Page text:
Difficult People: Carter – Birdman (Review)

Difficult People Julie and Billy selling tickets

Difficult People “Carter”  starts off making a number of references to  television shows.  It moves into paying tribute to reality TV, “Real Housewives” no less and segues into a massive homage to (or a mickey take of)  the underwear scene in Birdman or (The Unexpected Virtue of Ignorance).

This episode was a scathing look at “tourist” theatre goers in the Big Apple. The show’s open has Julie and Billy handing out fliers for their “fringe” production “Swiftical the Musical.”

It is the New York Fringe Festival and these are touting their show. Two people queuing up for “Hamilton” tickets are told by Billy that Lin-Manuel Miranda has endorsed their show.

“Who’s Lin-Manuel Miranda?”

The female tourist asks this before repeating that they really want to see “Hamilton.” It is irony in its purest form. A jibe at the culturally illiterate who want to be part of the culturally astute without the knowledge.

As the pair continue to hand out leaflets, they celebrate their Jewishness by assuming the hayseeds lining up for Broadway tickets are all non-Jewish people who have never been near a Jew before.

A ticket tout comes up and asks the duo if they like comedy.  Billy gets the line of the night with his response:

“We used to, but now we do it.”

Julie and Billy’s show is a cat themed musical based around Taylor Swift. Swift serves the pair with an injunction banning them from putting on the show. They then decide, with some unacknowledged input from Arthur,  to just rename the show  “Carter.”

They  will keep all the melodies and rewrite the lyrics to reference former President Jimmy Carter. Matthew is fired and then hired. His response to each is to scream.

Marilyn “Gwyneth Paltrow’s” her way onto “The Real Housewives of New York City” as psychiatric consultant and ends up being part of the show.  “Carter” is sold out.

Denise and Nate are hurriedly preparing for 400 diners in their restaurant  and cannot watch Matthew in the play. While preparing vegetables they talk. Denise tells Nate that she wants to adopt. Nate suggests Matthew but Denise says he is too old.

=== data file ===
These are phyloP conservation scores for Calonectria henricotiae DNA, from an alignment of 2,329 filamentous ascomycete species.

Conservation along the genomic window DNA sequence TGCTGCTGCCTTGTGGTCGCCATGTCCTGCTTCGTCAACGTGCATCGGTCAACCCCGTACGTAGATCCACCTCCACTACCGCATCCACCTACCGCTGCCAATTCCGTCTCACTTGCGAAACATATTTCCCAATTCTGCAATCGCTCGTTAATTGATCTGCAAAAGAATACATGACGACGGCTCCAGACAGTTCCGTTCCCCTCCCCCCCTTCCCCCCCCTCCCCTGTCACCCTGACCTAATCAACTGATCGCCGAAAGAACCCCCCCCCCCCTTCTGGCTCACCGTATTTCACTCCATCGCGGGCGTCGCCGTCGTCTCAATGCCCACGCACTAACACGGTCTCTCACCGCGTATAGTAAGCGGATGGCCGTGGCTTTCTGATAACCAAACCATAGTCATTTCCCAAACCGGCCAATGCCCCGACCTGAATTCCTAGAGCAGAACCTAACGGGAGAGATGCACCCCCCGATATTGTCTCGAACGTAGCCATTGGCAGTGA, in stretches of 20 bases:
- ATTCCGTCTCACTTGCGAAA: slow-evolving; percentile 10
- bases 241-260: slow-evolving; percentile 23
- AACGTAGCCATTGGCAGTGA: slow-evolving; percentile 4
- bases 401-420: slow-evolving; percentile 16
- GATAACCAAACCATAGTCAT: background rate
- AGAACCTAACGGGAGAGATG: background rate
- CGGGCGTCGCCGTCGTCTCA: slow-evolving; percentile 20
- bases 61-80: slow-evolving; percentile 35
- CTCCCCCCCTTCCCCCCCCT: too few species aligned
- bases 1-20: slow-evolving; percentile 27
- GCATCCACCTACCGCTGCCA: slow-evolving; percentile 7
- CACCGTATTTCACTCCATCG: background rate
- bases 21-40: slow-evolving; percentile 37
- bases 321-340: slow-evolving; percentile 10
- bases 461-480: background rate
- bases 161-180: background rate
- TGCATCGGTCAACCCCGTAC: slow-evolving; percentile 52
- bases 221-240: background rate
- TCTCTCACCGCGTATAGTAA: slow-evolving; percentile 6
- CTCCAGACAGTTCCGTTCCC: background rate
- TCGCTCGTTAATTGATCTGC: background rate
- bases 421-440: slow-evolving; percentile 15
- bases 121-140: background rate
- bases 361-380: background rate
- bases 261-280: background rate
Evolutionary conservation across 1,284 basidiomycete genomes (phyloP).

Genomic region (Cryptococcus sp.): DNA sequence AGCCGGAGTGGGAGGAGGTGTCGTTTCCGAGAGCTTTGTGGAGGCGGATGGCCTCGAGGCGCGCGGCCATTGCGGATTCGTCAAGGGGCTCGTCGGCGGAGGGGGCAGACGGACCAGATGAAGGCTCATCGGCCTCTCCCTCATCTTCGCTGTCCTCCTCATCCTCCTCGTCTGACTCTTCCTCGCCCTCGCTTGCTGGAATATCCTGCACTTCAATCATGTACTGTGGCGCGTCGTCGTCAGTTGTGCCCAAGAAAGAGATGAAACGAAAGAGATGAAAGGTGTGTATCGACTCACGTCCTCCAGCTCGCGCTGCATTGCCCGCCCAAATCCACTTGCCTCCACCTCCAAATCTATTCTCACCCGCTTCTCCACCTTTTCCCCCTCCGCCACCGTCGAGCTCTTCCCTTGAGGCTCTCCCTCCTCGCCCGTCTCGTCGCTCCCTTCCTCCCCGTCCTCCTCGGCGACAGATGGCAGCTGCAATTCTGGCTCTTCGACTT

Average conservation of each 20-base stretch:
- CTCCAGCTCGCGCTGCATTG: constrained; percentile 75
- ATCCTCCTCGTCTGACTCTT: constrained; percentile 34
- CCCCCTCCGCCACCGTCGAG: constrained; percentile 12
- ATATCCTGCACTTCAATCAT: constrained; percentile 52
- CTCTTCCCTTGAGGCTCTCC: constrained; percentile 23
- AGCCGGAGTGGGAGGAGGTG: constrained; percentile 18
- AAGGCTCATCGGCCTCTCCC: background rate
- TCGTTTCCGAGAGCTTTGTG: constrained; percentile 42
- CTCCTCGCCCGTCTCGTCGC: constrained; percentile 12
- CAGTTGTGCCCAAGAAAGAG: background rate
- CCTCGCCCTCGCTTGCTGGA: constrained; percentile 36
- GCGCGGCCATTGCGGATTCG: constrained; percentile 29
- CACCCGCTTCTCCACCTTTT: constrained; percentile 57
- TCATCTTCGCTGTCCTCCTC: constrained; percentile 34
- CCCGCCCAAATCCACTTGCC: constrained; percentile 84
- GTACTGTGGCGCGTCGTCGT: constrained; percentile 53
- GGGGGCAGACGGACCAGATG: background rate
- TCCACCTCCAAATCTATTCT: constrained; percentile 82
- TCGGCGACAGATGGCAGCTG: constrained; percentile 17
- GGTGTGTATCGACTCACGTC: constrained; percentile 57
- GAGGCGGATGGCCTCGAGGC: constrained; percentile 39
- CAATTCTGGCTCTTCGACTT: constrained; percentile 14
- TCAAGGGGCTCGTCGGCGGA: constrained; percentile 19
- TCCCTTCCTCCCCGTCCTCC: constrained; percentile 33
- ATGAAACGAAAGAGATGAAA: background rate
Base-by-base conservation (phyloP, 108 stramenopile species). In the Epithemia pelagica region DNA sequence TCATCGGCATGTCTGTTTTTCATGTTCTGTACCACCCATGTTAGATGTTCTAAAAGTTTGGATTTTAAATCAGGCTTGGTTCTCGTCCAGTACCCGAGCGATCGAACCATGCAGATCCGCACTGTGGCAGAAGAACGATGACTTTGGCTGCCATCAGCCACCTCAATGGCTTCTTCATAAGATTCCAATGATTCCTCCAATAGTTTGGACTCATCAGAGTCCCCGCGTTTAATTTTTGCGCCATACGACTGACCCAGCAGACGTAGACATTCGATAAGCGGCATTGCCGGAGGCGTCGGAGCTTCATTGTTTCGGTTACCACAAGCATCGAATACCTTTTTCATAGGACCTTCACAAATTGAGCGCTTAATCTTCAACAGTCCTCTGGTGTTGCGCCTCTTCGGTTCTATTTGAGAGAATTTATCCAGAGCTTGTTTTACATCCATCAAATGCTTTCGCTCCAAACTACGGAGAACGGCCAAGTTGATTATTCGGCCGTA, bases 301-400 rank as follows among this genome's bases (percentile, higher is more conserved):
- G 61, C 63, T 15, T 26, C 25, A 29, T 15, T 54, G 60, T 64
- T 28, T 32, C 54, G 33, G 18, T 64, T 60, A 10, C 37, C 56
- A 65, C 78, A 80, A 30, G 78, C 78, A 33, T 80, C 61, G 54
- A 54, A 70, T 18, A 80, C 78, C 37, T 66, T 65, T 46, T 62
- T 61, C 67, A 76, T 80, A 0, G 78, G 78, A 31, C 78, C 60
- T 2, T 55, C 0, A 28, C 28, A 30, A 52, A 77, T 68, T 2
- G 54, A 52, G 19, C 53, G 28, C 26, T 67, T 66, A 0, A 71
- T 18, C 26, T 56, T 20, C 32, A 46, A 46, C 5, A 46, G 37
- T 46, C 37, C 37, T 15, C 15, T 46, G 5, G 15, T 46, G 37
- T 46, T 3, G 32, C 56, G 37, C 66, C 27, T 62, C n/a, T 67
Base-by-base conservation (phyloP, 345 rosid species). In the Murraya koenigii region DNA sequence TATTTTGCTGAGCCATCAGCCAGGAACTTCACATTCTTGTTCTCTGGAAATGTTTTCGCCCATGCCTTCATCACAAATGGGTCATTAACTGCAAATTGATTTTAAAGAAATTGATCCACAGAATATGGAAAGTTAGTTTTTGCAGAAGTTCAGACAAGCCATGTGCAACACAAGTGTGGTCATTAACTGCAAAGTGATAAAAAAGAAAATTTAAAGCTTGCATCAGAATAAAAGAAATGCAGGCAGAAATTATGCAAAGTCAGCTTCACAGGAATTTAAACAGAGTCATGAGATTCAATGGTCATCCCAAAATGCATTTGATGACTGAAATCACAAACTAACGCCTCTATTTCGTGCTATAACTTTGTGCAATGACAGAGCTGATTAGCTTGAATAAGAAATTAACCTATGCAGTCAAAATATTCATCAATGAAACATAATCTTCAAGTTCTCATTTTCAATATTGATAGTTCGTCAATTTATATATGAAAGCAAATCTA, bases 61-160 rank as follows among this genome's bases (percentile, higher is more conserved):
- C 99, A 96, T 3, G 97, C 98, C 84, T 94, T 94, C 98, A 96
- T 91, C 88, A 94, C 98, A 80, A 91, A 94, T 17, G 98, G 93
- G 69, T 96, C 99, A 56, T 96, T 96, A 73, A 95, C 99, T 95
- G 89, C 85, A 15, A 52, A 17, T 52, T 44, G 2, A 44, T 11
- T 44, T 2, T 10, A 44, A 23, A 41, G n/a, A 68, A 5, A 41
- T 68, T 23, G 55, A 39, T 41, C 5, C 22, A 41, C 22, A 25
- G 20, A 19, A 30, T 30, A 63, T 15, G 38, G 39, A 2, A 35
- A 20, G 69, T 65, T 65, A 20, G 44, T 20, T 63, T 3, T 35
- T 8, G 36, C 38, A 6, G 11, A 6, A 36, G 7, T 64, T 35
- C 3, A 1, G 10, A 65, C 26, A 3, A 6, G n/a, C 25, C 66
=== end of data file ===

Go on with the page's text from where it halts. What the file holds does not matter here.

“Carter” goes over fairly well, despite the audience leaving in dribs and drabs. Matthew’s entrance generates a small rush to the exit.  Marilyn brings the cameras, and two of the  “stars” of  “The Real Housewives of New York City” to the show.

The show within a show is funny.   Billy’s rapping is actually as impressive as it is amusing.  After the show Lin-Manuel Miranda comes in and tells Billy to remove his name from their fliers. (As part of a subplot thread involving Nate, Miranda apologizes for stealing his, Nate’s, rhyming book report in the fourth grade.)

Denise and Nate tell Matthew that they will be adopting a child and he does not take it well. Leaping up, the young man starts crying, “No,” and rushes out of the venue in his underwear.

The sight of Matthew blundering down Times Square to drums, in his tidy whities, was just brilliant. Not only was it funny but the clear allusion to “Birdman” was just perfect.

In the film  Michael Keaton is a former Hollywood star who is seeking to legitimize himself by performing on stage.  Julie and Billie are also seeking to legitimize themselves via the stage.  This could well be a series high for Difficult People. It seriously cannot get much better than a homage to Keaton’s Times Square “brief” walk.

Difficult People airs Tuesdays on Hulu.  This series  keeps on killing it each and every week. Catch this show and catch some clever comedy.



Guest starring Lin-Manuel Miranda as himself, LuAnn de Lesseps and Sonja Morgan as themselves.

Patricia Arquette Kicks the Hornet Nest of Equality

Patricia Arquette kicked the hornet nest of equality at the Oscar ceremony during, and after her acceptance speech. Inadvertently, she also released a storm of controversy over her calls to minority and the LGBT community to join her glorious fight. This call to arms then sparked a row over just how racist the Academy Awards ceremony was on Sunday, “Did you see how many white people won?”

Read the rest of the article on Viral Global News…

‘Birdman’ Michael Keaton: Selling Raymond Carver and Seedy Surrealism

‘Birdman’ Michael Keaton: Selling Raymond Carver and Seedy Surrealism

In Birdman, or (The Unexpected Virtue of Ignorance), Michael Keaton gives a performance that simultaneously works as a selling vehicle for the late short-story author Raymond Carver and conveys a certain surrealism against a backdrop of seedy reality. The film, directed as well as co-written by Alejandro González Iñárritu (21 Grams, Babel) tells the story of Riggan Thomson (Michael Keaton) who turned his back on a lucrative career in a film franchise about a feathered superhero. The underlying theme in the film deals with Riggan’s self obsession and his mental state is shown by the Birdman character talking to the actor when they are alone.

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